The U.S. Senate Committee on Homeland Security and Governmental Affairs hosted FBI Director Christopher Wray on Wednesday to discuss the agency’s thousands of pending terrorism investigations around the world.
Instead, California Sen. Kamala Harris, a rumored Democratic candidate for president in 2020, turned the conversation to rehashing the FBI’s seventh background investigation into Supreme Court Justice Brett Kavanaugh.
“I think I’m the only member of this committee that’s also a member of the Senate Judiciary Committee, and I’d like to talk to you about the Kavanaugh hearings,” she said.
“So I just want to be clear about how the system works. When the FBI was given the direction to do the background investigation as it related to Dr. Ford’s allegations, that’s an instruction that goes to the FBI from the White House, is that correct? Not from the senate.”
Wray confirmed that’s the case.
“And when the FBI was directed then to do that investigation as it relates to those specific allegations, was the FBI given full discretion, or was the scope of the investigation limited by the direction that you received from the White House?” Harris questioned, alluding to allegations from Democrats that the president forbid FBI agents from fully investigating Kavanaugh.
Kavanaugh was confirmed to the Supreme Court over the weekend despite opposition from all Senate Democrats, with the exception of West Virginia’s Joe Manchin. The 50-48 vote followed the judge’s seventh FBI background investigation, which was specifically aimed at Ford’s unsubstantiated claims of unwanted dry humping at a high school drinking party 36 years ago.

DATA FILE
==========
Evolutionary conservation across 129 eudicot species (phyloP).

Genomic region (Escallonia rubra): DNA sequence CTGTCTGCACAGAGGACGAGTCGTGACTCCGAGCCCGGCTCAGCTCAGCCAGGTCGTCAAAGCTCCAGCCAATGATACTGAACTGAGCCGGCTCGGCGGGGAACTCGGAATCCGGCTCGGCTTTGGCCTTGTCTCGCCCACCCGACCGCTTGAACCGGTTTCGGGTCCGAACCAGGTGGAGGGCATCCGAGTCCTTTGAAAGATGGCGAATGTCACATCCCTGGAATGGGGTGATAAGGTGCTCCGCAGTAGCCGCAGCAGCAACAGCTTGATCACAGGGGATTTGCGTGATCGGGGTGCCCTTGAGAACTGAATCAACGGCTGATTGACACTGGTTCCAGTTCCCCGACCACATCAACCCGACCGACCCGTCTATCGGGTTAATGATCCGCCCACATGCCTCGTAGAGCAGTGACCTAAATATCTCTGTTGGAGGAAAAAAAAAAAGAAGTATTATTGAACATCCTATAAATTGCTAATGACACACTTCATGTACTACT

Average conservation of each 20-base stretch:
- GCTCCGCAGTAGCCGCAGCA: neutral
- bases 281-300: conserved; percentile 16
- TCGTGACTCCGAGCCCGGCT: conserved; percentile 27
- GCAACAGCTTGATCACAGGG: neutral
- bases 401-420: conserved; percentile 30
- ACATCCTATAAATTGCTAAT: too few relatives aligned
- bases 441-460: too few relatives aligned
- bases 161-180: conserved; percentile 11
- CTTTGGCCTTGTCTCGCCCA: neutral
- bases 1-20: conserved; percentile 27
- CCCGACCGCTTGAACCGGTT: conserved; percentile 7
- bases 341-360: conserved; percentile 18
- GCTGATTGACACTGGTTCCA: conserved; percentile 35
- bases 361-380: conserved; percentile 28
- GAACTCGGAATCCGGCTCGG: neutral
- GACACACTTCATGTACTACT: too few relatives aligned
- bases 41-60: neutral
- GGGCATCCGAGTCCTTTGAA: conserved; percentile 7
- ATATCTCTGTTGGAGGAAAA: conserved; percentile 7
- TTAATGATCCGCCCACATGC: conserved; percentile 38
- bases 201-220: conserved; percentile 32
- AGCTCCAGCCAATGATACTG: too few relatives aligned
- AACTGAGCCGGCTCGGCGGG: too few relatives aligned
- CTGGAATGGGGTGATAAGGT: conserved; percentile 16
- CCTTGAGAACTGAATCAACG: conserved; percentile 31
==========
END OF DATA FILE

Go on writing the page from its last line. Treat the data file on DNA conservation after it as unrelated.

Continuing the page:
In the days since, Harris and other Democrats denounced the FBI investigation as a sham and created the story line that President Trump prevented the agency from fully vetting his candidate for the nation’s highest court.
Harris was intent on building on that theme Wednesday, despite the more serious matter of terrorism before the committee and Wray’s repeated assurances the Kavanaugh investigation was completed fairly.
“I would say this, I think it’s important to understand that unlike most investigations – the … sort we’re all familiar with, criminal investigations, national security investigations – background investigations are very different,” Wray told Harris.
“Our only authority is as requested by the adjudicating agency, which in this case the White House,” he explained.
“So in this situation, was your direction limited in scope, or were you given full discretion to investigate whatever your agency thought was appropriate to figure out what happened?” Harris pressed.
“Our investigation here, our supplemental update to the previous background investigation, was limited in scope and that is consistent with the standard process for such investigations going back quite a long ways,” Wray explained.
The response apparently wasn’t good enough.
She questioned whether the FBI received its directive from the White House in writing, asked Wray to provide documentation to the committee, the specific person from the White House who communicated the directive, and how the FBI determined which witnesses to interview, all of which Wray quickly batted away.
“The communication between the FBI and the White House for nominations, including judicial nominations, is through the FBI’s security division, which has background investigation specialists, and the White House Office of Security, and that’s where always is and I have spoken with our background investigation specialists and they have assured me this was handled in a way that’s consistent with their experience and the standard process,” he said.
Harris was apparently not as concerned about the thousands of threats from terrorism currently targeting the U.S., despite Wray’s startling statistics presented in the committee hearing.
“Right now, as I sit here, we’re currently investigating about 5,000 terrorism cases across America and around the world and about a thousand of those cases are homegrown violent extremists and they rare in all 50 states,” Wray told senators, according to the Washington Examiner.
In the last year alone, Wray said, the FBI has made “hundreds of arrests of terrorism subjects.”